There are at least four reasons why the statutory language must be upheld. First of all, the language "reasonable efforts" *344 favors the appellant, rather than working against her interests, since the statute does not require superhuman or "unreasonable" efforts.

Secondly, the language "reasonable efforts" is immediately followed by a provision which limits the type of efforts which will be considered "reasonable." Those efforts must be exerted "under the direction of the court"; thus, the court in each case should have already provided guidance concerning the type of behavior which would have corrected the conditions leading to the dependency. Indeed, in this instance two plans were prepared for and agreed to by the appellant.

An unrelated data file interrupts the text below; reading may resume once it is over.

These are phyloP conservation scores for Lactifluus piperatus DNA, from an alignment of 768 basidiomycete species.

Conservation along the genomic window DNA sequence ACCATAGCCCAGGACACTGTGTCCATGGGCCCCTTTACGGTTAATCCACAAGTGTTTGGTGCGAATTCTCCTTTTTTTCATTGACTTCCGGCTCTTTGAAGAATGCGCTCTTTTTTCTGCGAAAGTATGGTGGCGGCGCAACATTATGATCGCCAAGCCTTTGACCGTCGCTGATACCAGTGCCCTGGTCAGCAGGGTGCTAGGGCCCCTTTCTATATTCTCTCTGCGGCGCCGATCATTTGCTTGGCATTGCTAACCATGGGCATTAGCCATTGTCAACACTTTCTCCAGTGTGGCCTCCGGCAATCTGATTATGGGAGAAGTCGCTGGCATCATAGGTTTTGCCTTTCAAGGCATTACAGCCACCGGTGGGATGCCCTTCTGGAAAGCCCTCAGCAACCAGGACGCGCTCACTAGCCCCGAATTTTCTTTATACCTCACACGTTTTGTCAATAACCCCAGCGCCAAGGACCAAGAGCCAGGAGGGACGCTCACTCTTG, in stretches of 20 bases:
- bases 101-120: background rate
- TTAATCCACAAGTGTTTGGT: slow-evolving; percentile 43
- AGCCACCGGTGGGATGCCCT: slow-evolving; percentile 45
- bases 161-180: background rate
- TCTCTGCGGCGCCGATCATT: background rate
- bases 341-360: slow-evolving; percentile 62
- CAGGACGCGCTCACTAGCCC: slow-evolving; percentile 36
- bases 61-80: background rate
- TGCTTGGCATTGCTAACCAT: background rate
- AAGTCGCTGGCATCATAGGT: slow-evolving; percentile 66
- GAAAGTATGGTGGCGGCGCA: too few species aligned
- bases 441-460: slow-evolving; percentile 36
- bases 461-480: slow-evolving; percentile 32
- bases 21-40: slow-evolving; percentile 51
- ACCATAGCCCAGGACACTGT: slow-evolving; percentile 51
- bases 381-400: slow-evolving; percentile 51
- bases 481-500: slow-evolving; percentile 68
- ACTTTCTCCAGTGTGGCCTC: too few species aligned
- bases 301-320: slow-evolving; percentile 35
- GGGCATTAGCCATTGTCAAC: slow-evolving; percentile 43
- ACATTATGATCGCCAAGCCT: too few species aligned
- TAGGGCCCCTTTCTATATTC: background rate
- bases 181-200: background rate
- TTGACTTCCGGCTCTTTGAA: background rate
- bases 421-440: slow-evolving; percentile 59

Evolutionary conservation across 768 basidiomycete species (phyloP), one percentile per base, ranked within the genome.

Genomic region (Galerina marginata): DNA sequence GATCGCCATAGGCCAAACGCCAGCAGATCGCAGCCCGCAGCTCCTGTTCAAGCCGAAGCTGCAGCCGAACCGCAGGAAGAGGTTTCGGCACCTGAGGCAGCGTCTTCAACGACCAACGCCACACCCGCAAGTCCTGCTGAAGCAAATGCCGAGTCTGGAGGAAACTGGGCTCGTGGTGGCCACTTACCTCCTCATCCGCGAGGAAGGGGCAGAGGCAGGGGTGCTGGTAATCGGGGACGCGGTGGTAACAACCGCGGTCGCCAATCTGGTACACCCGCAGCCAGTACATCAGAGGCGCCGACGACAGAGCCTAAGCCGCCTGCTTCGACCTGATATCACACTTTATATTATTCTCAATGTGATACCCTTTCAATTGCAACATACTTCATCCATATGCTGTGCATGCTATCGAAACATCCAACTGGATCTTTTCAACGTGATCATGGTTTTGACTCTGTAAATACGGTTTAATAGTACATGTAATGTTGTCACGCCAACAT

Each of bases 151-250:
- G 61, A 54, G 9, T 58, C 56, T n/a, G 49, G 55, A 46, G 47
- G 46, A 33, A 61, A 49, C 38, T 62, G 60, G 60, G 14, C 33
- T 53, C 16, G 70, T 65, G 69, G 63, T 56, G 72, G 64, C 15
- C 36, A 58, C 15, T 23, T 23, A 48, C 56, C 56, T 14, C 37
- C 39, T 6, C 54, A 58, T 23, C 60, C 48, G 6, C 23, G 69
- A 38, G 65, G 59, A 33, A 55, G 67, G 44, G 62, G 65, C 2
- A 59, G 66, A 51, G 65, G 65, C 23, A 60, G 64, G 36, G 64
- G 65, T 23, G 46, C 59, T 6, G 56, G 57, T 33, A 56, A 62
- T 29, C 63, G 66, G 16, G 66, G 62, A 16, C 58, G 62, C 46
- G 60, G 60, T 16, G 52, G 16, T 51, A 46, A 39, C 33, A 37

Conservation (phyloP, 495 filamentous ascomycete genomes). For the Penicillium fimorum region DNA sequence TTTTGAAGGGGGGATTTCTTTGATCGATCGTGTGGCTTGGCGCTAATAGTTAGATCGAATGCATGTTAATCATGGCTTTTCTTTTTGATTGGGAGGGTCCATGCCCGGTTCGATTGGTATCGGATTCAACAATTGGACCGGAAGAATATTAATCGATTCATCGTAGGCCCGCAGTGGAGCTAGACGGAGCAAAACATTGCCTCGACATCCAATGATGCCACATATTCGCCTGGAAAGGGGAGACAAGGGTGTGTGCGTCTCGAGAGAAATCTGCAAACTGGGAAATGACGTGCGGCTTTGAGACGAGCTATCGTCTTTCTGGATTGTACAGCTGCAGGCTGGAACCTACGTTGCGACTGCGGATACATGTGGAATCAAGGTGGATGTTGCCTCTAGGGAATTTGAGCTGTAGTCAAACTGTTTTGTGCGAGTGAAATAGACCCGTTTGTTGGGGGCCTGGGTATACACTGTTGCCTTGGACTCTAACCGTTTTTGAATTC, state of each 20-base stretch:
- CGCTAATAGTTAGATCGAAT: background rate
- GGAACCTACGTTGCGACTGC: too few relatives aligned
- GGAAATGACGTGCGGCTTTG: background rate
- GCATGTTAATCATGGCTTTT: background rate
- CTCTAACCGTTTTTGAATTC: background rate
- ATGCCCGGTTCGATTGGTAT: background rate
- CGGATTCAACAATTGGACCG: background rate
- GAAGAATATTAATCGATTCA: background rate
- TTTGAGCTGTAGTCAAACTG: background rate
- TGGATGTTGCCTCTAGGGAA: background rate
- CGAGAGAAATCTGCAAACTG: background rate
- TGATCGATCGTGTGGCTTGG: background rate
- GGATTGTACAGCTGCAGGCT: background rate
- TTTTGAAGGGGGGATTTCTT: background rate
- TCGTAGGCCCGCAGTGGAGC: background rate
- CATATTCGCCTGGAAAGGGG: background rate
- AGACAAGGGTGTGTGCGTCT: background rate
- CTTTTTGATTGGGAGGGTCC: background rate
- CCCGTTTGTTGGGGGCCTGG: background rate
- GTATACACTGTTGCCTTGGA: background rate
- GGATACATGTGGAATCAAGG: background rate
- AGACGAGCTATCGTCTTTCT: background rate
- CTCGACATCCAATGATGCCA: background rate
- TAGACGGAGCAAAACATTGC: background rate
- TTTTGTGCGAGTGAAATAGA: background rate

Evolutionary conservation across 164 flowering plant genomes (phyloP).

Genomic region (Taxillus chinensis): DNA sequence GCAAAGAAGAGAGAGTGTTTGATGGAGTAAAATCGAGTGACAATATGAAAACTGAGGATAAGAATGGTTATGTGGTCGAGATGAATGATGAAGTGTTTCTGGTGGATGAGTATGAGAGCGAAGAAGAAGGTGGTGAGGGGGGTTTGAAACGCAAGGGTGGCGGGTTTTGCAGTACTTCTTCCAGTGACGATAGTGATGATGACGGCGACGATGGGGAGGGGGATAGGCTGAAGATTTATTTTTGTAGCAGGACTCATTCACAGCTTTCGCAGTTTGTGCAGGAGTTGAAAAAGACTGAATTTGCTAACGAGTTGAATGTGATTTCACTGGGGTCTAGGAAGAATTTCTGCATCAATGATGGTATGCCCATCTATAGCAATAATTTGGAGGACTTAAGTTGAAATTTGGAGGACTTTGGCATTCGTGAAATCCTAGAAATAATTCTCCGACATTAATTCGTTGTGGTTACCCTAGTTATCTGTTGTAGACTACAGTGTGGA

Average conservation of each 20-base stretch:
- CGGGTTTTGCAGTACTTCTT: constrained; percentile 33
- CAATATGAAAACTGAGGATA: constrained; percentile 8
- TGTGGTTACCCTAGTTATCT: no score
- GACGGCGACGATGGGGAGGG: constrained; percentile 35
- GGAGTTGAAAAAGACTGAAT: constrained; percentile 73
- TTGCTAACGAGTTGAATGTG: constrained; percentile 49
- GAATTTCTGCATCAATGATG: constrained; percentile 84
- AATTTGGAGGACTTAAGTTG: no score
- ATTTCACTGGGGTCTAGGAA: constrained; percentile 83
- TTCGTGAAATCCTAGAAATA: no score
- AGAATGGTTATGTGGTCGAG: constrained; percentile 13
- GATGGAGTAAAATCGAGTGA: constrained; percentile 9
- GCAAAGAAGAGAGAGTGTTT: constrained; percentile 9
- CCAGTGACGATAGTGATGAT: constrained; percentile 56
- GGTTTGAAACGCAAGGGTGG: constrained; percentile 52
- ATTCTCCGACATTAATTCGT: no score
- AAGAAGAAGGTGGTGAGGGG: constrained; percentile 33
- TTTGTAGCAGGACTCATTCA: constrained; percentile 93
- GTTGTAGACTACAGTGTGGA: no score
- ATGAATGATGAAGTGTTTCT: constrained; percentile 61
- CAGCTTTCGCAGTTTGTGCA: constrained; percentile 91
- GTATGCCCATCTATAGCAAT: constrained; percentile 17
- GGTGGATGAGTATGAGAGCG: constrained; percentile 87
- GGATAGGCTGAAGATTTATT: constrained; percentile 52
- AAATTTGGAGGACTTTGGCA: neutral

The legislature cannot be expected to provide specific plans for rehabilitation of a parent, or to explain within the confines of a general statute the exact efforts which must be made by a parent to correct conditions leading to a determination of dependency. Each case is unique, and the courts and social service agencies must have a certain amount of freedom to determine what is necessary in a particular fact situation. In exercising its function in applying the termination statute the court did not make, amend or change the statutory law (see Johnson v. Johnson, 277 N.W.2d 208 (Minn.1979)), but merely determined that the appellant had not made reasonable efforts to comply with duties imposed by common and statutory laws, and that therefore the statutorily defined remedial measures should be applied.